His buddies called him Soupbone. Primarily, because of his size, 6’4’’ a tall gentle giant. For the past year and a half, he had been wrestling the unwanted visitor known as Cancer. No one knows how they will respond if or when they have the diagnosis, but when the dark secret is revealed, you either fall or fly.
For two years he wrestled the beast. Through back pain so debilitating it had him bed ridden, the times where he could not walk. Sleepless nights beside his beloved wife that would make the normal person shelve one’s sights of living, but his tiny wife would squeeze his hand in the middle of the night and assure him he had years to live.
Before his condition had been revealed Soupbone had been toiling over his restoration of his old race car. A ’29 Model A Roadster powered by a Y Block V8 he had massaged into a contender at the tracks in his youth. Time, that enemy of youth had drained the miles and years one ¼ mile at a time and had torn away the zip of the once powerful roadster, but Soupbone had it in his mind that he still had a winning combination and was on the rebuild when his diagnosis read red across the board.
Cancer. Malicious. The silent killer.
One night, after he was into his chemo program, he walked out to his shop and took it all in. 47c had been partially disassembled and was scattered across his work benches, the floor and upon his long stalled ’63 Galaxie project. He wondered how the hell he could ever put it back together. Time and his notion for a heavy left foot had taken a toll on his old hot rod. His lower back was starting to ache again when the door to his shop opened and his tiny wife was there.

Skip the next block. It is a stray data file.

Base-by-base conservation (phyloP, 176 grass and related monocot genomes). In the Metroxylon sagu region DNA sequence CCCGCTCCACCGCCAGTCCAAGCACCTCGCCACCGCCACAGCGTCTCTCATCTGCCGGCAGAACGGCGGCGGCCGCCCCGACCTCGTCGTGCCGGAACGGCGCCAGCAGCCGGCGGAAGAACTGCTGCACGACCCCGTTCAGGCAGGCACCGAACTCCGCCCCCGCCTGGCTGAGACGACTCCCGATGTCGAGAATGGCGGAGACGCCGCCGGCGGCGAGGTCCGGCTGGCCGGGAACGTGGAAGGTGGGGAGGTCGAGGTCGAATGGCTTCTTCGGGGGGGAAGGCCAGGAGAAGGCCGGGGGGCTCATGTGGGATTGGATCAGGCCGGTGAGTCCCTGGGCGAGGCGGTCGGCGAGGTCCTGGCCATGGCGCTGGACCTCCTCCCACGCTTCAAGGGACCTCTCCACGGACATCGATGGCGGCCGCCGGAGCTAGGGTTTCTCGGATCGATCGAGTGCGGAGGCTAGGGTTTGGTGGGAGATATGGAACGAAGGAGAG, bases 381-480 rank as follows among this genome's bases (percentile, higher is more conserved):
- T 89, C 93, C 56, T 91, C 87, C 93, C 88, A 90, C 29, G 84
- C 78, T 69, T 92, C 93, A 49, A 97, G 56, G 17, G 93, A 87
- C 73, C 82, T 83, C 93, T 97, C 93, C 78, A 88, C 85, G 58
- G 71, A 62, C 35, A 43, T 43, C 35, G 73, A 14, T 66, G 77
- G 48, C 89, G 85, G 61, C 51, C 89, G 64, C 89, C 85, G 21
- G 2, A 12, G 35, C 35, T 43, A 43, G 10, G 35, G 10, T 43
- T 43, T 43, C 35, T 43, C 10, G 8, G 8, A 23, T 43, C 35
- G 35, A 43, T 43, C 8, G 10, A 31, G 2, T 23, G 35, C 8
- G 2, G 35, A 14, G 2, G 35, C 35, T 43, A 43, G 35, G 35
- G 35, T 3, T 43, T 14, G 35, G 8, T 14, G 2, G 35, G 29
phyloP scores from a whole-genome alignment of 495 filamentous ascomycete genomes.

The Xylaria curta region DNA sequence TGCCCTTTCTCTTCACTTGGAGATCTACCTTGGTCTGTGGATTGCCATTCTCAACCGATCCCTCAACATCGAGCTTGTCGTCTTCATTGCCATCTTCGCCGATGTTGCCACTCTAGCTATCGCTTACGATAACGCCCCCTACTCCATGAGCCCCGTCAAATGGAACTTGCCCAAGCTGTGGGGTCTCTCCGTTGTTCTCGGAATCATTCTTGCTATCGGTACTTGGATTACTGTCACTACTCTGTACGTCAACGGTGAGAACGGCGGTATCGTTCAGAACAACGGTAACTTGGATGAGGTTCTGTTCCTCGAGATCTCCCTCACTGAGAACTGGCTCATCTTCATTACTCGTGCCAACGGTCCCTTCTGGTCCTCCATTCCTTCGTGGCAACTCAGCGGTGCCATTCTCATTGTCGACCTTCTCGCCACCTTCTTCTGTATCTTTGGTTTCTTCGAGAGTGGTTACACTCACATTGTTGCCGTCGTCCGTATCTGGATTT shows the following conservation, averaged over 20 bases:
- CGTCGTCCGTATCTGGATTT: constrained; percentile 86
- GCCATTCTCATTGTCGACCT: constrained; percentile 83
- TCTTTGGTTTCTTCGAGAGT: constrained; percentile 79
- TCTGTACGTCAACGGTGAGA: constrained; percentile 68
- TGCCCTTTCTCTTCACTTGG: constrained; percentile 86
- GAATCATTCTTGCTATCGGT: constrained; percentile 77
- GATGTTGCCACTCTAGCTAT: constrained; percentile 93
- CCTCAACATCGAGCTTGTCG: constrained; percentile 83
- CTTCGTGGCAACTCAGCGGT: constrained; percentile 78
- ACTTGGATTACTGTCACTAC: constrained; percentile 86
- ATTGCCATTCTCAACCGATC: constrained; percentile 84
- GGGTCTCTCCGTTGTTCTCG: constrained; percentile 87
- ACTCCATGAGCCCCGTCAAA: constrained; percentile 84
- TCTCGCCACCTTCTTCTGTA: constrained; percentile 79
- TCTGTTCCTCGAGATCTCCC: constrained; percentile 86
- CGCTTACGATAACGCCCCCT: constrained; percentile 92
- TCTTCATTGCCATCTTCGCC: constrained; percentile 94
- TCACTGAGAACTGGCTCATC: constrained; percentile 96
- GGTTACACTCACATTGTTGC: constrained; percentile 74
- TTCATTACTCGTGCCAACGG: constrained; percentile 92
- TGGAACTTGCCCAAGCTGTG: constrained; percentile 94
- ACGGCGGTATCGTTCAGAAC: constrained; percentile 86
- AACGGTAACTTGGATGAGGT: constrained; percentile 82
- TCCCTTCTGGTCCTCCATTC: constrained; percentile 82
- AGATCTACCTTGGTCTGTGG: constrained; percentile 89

“Bear, I know you better than anyone alive. I feel that with the cancer that is raging inside you, well, you feel hopeless.” She paused. Her brown eyes shimmered under the shop lights. A tear rolled down her left cheek. “But, you have to know, you have been through worse. You are a survivor. A fixer. You put life into things that many have abandoned. I think that if you channel that strength, that gift of reviving things many have left for dead into yourself, you will succeed.”
His lovely tiny misses walked up to him and they embraced. He tried with all of his might to hold it together, but eventually melted down in her embrace. She always had her way of giving him strength, drive to conquer what he feared.
Bear kept that a memory locked into his mind. He even wrote his wife’s words down and would look at them as he went through all of his treatments and as he would toil over 47c in his shop.
Bear lost his hair, he shed body mass and at times felt that he was not too far from cashing it all in. But even as his body battled the demon C, he would walk out to his shop every night and attempt to accomplish one more thing on the checklist. As the results began to show in his favor, so did the progress on his roadster. Bear felt, at times, he and 47c were kindred spirits, both just battling to stay alive, one helping the other to make it another day.
Bear’s numbers dropped and with his drive to end his suffering and drive to kick cancer’s ass, he did. It was not easy. But he had the passion and yearning to live just one more day. To see the moon, stars, see that amazing sunrise. To kiss his tiny wife, hear his grandchildren laugh and another thing, to drive his roadster.
April 27th the news arrived that he was cured. The cancer was gone, and he was given a good bill of health.
Dawn cracked the skies with cherry blossoms and daffodils. Honeybees were hunting for pollen and as the sun climbed the skies, the hills surrounding Buena Vista awoke and reached for the warmth. Bear walked out to his shop, climbed into 47c and strapped in. He bowed his head and smirked. It was a routine he had done since he built the old Ford decades ago and here he was as an old man doing the same routine. Cinched the belts, glanced in the rearview mirror, a few stabs of the throttle, flick of the wrist and –whirr-whirr-Whirr-VAROOM! 47c fired up and the garage was alive with the rapport of the Y Block sending her music through the short headers. A quick stab of the throttle, clutch engaged, and Bear was off.
She watched as he drove out of the garage and headed into the hills, smiling all the while.
She watched her survivor, fighter, partner drive his old roadster and as they raced out of sight, she knew he was cured.
—Dedicated to every cancer patient out there.
You can do it. Fight. Be Strong. Cancer sucks. Long live the survivors. If you love the artwork reach out to Gary Campesi.